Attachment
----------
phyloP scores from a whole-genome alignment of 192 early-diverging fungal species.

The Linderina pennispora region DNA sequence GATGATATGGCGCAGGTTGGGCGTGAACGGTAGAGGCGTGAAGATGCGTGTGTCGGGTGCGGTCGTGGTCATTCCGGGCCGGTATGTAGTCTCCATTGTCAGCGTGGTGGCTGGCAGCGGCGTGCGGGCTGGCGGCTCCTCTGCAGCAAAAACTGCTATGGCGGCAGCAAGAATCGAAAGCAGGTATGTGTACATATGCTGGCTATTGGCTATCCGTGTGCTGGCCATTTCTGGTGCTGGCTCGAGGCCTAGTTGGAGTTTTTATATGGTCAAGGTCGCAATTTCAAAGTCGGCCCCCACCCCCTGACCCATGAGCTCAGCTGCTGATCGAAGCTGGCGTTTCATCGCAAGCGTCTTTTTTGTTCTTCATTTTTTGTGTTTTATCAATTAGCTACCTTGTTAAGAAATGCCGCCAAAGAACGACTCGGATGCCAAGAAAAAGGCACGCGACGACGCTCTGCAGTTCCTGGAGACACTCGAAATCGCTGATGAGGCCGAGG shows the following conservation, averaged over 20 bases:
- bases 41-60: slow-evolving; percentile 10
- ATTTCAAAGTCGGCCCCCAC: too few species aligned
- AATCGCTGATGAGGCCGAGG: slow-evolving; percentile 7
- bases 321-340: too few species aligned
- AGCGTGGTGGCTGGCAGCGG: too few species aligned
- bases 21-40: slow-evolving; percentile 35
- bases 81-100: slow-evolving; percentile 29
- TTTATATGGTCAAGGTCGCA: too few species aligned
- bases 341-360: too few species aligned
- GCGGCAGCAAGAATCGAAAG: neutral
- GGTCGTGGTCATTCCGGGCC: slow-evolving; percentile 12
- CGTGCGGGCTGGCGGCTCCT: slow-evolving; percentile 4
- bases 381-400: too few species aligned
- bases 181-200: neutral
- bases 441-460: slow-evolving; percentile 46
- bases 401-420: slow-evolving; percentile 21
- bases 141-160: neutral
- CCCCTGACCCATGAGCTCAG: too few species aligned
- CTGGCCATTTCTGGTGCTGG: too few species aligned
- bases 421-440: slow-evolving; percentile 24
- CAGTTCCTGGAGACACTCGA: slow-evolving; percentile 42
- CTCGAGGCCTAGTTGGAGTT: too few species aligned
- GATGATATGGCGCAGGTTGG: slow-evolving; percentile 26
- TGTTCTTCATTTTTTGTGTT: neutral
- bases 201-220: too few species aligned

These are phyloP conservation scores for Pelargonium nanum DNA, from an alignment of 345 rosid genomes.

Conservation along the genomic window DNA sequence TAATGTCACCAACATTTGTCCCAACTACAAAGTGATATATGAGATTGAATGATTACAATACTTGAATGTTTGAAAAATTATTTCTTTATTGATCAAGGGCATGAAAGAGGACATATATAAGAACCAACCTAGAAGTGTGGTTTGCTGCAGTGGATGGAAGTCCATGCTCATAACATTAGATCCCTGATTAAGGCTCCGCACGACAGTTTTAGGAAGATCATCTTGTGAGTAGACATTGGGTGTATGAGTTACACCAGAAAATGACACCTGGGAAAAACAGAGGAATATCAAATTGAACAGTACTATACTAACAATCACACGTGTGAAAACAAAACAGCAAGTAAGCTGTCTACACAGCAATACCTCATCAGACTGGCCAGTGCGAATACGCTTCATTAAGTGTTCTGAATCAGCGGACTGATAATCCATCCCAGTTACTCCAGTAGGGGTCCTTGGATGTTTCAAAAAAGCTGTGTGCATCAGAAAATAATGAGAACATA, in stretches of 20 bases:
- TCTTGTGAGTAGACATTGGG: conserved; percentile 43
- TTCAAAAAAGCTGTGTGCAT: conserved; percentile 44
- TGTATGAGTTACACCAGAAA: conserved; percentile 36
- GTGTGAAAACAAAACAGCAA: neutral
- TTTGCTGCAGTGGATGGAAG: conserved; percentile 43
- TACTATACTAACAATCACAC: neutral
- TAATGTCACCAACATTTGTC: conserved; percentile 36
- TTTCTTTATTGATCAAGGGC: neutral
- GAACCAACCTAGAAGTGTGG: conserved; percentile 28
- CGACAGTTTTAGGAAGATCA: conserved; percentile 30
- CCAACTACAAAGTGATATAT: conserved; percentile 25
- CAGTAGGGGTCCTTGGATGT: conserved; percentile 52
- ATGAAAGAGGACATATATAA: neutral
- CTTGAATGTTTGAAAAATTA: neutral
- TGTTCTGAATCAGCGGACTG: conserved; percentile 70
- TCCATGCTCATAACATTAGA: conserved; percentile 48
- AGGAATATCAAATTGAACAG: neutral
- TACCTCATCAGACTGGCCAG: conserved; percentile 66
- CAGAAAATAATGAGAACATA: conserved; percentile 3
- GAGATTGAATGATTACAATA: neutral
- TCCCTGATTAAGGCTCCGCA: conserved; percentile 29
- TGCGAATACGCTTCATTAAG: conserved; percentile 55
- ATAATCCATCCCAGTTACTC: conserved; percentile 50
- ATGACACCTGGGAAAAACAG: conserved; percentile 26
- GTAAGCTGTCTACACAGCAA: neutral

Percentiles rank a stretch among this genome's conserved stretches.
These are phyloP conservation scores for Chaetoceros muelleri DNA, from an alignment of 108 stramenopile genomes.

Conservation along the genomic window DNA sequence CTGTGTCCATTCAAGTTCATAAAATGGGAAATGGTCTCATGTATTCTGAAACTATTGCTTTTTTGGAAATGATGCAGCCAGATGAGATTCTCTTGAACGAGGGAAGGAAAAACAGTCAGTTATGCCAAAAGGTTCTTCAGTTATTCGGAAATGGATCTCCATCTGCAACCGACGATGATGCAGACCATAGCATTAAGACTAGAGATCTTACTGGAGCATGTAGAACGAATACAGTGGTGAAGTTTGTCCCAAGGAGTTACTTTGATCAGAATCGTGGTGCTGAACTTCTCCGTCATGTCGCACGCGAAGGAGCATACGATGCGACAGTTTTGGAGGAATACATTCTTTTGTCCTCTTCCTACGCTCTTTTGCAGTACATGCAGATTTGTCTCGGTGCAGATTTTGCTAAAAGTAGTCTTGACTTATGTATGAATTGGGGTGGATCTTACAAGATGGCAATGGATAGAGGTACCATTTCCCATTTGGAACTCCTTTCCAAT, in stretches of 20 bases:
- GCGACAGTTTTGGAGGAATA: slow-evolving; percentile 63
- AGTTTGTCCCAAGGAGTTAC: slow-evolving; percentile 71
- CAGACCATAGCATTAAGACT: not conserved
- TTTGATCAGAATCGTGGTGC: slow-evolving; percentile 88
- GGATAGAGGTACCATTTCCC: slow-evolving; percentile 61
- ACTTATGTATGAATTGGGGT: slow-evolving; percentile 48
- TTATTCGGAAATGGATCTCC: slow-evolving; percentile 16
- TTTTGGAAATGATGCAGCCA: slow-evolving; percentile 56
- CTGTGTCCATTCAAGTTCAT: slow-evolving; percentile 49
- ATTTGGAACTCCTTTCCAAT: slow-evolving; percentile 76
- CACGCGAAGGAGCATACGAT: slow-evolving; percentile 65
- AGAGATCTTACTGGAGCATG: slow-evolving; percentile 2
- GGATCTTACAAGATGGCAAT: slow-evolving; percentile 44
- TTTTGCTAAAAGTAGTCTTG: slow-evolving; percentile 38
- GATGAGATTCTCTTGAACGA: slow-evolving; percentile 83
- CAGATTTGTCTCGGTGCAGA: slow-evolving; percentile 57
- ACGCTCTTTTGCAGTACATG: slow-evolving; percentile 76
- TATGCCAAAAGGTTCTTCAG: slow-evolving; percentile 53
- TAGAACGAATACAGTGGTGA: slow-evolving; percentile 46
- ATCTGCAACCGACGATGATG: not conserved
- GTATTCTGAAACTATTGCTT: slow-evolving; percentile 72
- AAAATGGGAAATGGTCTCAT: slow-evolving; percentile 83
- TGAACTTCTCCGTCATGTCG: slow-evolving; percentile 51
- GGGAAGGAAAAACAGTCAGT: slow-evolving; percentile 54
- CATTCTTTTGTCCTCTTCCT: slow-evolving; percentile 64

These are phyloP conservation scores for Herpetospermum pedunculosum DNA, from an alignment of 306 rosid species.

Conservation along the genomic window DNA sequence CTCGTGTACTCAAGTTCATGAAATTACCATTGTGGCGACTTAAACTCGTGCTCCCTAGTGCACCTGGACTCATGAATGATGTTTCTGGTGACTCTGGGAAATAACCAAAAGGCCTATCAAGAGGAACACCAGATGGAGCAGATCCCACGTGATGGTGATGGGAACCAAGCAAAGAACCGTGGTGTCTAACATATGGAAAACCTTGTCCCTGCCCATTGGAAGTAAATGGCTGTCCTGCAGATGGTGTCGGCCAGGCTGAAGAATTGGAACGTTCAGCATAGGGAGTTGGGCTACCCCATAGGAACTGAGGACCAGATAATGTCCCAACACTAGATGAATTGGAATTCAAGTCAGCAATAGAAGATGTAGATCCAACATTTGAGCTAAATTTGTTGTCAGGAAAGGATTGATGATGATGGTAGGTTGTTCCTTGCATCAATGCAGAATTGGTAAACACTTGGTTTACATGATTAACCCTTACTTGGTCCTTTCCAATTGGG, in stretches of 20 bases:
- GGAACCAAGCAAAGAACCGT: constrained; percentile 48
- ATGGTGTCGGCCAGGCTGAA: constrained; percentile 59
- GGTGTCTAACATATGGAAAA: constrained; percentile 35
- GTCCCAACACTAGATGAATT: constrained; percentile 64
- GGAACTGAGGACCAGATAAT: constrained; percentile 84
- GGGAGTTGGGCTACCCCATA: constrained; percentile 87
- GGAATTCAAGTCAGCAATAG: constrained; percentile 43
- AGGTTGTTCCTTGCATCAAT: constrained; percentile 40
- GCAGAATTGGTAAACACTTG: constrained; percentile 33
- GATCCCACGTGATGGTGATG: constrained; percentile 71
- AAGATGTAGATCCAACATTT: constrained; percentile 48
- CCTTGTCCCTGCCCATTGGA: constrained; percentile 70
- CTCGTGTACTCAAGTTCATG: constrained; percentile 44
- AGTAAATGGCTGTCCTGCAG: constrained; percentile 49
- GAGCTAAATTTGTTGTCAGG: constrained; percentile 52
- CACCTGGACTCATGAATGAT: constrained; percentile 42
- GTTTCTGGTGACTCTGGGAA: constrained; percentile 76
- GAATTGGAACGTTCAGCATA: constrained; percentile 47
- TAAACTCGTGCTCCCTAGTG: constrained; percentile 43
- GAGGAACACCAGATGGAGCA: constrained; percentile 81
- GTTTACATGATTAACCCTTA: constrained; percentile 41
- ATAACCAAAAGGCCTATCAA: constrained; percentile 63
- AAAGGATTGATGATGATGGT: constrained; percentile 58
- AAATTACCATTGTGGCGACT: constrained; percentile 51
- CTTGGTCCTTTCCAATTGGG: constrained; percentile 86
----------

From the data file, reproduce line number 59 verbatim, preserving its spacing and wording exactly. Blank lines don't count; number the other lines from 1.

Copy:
- AGTTTGTCCCAAGGAGTTAC: slow-evolving; percentile 71